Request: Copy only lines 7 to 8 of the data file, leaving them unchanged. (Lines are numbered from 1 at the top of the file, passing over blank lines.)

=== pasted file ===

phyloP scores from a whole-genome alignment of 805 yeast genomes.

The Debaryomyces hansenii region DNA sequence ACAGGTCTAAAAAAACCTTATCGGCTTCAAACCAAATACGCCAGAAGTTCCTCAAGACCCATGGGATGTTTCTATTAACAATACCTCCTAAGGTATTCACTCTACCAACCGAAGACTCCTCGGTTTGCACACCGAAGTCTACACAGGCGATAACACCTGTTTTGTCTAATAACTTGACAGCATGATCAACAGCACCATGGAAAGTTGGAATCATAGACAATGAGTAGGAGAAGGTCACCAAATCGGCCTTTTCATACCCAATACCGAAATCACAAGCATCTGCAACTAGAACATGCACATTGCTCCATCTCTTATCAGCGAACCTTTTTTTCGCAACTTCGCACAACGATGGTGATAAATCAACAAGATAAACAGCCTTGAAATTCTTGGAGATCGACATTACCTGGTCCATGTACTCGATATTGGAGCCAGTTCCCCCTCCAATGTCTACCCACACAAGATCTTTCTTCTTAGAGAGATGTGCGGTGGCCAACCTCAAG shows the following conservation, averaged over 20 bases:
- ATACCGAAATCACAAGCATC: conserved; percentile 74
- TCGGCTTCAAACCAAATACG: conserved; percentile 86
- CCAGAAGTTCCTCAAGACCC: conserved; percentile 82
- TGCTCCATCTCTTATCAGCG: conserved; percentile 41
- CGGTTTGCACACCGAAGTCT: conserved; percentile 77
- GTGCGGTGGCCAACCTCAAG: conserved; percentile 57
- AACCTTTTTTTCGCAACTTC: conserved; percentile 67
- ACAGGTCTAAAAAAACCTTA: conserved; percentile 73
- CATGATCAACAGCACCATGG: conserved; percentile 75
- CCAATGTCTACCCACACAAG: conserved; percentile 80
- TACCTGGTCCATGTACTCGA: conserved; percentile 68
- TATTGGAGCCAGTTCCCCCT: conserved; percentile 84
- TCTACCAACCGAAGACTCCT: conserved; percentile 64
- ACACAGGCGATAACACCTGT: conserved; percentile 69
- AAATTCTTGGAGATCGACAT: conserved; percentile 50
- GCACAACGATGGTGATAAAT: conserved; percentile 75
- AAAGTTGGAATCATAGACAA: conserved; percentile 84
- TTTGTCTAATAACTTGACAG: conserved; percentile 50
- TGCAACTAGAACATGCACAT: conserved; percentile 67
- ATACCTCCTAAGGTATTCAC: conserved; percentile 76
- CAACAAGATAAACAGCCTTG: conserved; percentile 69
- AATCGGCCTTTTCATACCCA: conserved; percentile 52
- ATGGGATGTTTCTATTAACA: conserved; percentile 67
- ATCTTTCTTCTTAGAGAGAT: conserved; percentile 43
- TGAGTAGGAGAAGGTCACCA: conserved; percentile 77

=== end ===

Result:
- CGGTTTGCACACCGAAGTCT: conserved; percentile 77
- GTGCGGTGGCCAACCTCAAG: conserved; percentile 57